A fun time is on tap and just a train ride away in Kalamazoo, the southwest Michigan city that is the birthplace of the state’s booming craft beer scene. More than 150 — and counting — small breweries, brew pubs, and micro and nanobreweries are scattered across the state, but it all started in Kalamazoo in 1983 when Larry Bell home-brewed his first batch of beer in a 15-gallon soup pot.

Today Bell’s can produce up to 350,000 barrels at its new state-of-the-art facility, the largest brewery in Michigan, and its eccentric cafe is the granddaddy of a dozen beer-focused establishments that dot Kalamazoo’s compact downtown. each January the city celebrates its growing industry during Kalamazoo Beer Week, eight days packed with 200 events including tastings, tours, dinners and talks with brewers.

The city of 75,000 is located halfway between Chicago and Detroit, and is home to Western Michigan University and Kalamazoo college. Its unusual name is traced to the First People of the area and is thought to mean “bubbling boiling water” or “mirage of reflecting river” in reference to the waterway that runs through the city.

Kalamazoo is fortunate to have several fine examples of art deco architecture and enough shops, restaurants, museums and other diversions to fill a three-day, two-night getaway. and with a choice of fine lodging within walking distance, you don’t even need a car to get around. hop on one of Amtrak’s four daily trains between Chicago and the Kalamazoo rail station for a quick escape to one of the nation’s hot beer cities.


Drop your bags at the Kalamazoo house Bed & Breakfast, a gracious, 10-room Victorian inn or the contemporary, 340-room radisson Plaza hotel, and head to the Kalamazoo Beer exchange. at the multi-level entertainment center in the historic globe Building, real-time sales determine the price of 28 beers on tap. This is one place you’ll hope for distressed prices brought on by a “market crash.”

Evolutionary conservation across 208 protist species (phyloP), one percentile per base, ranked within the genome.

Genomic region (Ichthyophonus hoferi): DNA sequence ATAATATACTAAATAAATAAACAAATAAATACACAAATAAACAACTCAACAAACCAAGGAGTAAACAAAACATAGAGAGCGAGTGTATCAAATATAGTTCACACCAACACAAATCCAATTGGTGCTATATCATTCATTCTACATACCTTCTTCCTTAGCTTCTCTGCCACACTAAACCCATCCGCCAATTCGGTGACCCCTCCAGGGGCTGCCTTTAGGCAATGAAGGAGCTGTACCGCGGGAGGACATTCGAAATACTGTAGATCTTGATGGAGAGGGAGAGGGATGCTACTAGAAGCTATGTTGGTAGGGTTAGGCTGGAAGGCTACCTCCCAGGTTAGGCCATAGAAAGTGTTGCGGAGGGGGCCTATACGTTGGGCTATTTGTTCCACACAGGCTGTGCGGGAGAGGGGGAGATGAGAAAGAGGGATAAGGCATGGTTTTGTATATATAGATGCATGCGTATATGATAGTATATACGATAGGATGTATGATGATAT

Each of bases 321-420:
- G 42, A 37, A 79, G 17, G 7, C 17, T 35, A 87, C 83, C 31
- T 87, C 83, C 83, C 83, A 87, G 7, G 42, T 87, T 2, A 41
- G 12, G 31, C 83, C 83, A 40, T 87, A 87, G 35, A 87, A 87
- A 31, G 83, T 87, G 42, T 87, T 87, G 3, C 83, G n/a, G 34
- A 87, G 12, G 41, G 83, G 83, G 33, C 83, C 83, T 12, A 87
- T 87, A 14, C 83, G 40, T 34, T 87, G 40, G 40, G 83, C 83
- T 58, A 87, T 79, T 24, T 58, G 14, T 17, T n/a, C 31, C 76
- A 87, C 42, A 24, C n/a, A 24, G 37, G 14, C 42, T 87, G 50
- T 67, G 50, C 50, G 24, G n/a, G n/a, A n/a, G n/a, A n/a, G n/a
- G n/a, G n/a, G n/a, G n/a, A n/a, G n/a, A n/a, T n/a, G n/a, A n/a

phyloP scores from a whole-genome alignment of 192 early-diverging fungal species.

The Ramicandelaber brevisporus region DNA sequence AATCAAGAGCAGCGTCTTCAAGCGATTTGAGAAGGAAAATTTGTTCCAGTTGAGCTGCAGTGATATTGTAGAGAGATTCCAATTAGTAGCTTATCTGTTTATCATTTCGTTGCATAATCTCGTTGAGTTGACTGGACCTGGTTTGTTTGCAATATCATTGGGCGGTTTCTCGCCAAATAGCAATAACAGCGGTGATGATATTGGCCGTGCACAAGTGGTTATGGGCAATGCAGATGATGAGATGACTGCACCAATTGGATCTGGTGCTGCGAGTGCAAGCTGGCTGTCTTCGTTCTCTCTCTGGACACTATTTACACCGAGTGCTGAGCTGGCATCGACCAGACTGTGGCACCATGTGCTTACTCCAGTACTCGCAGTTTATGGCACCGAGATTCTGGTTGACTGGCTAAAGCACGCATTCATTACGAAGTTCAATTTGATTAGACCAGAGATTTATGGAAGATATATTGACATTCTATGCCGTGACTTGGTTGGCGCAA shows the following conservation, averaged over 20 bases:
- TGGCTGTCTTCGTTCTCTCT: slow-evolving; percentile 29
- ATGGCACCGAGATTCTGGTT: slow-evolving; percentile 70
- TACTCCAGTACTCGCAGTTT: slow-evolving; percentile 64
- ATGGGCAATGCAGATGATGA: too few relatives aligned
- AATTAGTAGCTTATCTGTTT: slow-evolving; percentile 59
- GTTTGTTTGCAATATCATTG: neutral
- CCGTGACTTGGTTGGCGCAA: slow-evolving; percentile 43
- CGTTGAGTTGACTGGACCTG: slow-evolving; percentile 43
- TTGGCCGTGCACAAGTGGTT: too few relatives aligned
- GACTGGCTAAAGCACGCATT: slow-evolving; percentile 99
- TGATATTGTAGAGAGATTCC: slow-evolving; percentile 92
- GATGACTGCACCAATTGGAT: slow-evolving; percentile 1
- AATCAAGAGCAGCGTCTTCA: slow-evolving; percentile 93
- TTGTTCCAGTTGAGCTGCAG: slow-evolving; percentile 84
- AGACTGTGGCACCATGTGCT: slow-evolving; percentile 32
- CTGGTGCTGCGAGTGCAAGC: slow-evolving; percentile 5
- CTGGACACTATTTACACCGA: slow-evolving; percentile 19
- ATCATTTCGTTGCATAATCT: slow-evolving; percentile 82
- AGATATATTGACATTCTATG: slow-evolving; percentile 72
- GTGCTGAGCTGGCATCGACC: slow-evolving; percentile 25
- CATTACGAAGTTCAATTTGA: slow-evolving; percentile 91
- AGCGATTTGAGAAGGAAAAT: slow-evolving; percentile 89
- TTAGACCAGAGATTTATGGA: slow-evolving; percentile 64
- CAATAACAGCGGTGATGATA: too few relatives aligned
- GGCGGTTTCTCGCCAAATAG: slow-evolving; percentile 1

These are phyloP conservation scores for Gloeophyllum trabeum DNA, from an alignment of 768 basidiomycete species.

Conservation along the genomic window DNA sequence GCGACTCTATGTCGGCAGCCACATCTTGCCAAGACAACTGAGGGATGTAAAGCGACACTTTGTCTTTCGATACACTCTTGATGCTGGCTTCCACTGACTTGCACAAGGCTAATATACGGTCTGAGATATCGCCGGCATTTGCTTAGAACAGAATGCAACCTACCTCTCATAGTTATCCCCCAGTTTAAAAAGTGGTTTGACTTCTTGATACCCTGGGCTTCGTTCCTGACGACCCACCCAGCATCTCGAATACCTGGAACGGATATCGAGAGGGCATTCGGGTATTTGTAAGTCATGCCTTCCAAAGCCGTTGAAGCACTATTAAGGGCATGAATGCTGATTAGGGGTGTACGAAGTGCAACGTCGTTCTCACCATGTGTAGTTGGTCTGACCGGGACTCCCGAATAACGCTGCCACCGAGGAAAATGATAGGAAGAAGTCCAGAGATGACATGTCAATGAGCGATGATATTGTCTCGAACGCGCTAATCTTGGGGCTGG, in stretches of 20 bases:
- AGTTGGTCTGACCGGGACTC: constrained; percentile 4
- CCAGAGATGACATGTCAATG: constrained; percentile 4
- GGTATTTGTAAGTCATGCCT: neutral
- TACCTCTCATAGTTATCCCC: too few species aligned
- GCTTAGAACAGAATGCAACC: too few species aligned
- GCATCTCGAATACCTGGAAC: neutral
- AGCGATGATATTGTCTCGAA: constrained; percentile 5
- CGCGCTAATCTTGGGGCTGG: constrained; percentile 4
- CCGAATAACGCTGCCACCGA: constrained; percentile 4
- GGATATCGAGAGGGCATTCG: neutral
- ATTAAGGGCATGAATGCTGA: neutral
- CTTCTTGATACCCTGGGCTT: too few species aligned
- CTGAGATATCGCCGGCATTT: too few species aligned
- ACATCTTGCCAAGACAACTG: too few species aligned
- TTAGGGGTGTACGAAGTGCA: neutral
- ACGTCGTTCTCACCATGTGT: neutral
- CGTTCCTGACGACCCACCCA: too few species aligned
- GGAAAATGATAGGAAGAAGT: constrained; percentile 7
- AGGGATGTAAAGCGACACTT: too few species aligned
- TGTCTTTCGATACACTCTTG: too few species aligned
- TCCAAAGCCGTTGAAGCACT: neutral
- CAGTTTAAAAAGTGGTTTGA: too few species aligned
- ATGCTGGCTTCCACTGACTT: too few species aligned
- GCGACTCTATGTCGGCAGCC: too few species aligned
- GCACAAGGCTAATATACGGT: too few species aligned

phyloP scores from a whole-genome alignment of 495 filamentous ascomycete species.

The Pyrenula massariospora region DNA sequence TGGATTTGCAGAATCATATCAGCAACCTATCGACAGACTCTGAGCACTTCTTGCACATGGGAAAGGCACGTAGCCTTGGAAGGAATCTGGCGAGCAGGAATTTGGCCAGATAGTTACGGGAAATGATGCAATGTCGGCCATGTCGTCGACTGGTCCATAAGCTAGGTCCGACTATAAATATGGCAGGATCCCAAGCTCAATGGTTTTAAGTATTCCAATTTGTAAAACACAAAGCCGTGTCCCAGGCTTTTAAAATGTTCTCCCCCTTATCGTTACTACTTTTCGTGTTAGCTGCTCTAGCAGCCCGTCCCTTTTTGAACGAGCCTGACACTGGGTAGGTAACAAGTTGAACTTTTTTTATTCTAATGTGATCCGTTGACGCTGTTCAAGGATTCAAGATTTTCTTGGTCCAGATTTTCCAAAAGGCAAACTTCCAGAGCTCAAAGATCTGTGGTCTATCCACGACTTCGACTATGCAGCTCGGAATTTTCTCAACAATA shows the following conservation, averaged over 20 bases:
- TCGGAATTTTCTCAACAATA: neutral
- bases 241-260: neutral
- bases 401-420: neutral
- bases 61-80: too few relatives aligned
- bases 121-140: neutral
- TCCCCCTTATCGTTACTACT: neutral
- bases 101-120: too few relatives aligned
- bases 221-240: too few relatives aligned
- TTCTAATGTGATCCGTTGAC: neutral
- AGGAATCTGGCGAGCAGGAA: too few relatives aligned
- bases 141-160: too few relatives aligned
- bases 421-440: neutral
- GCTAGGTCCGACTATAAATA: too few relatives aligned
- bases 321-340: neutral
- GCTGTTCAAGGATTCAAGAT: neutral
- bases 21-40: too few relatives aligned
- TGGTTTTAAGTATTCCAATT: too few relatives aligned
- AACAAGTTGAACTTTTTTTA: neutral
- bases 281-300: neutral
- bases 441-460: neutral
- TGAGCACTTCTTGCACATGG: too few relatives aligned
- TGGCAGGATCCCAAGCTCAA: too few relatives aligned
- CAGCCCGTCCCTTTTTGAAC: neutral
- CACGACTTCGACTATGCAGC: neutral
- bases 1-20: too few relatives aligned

That evening, take a seat at the chef’s table in Zazios at the Radisson Plaza, where executive chef John Korycki prepares your five-course meal in an open kitchen while sharing his culinary insights, served with a side of humor. Korycki, a Chicago native, specializes in Italian cuisine and utilizes locally sourced ingredients in seasonal menus. (the dinner occasionally features a guest chef; check the schedule online.)

Cap the evening with live music at Old Dog Tavern, Bell’s eccentric cafe or the Union cabaret & grille.


Greet the morning at the farm-to-table Food dance restaurant, where Michigan maple syrup tops French toast made of house baked brioche, and eggs from a nearby farm are scrambled with whitefish smoked in-house. Guests at Kalamazoo House have their choice of breakfast specialties (Banana nut crunch French toast or apple or Blue cheese and Bacon Frittata are favorites) served beneath the original chandelier of the 1878 home.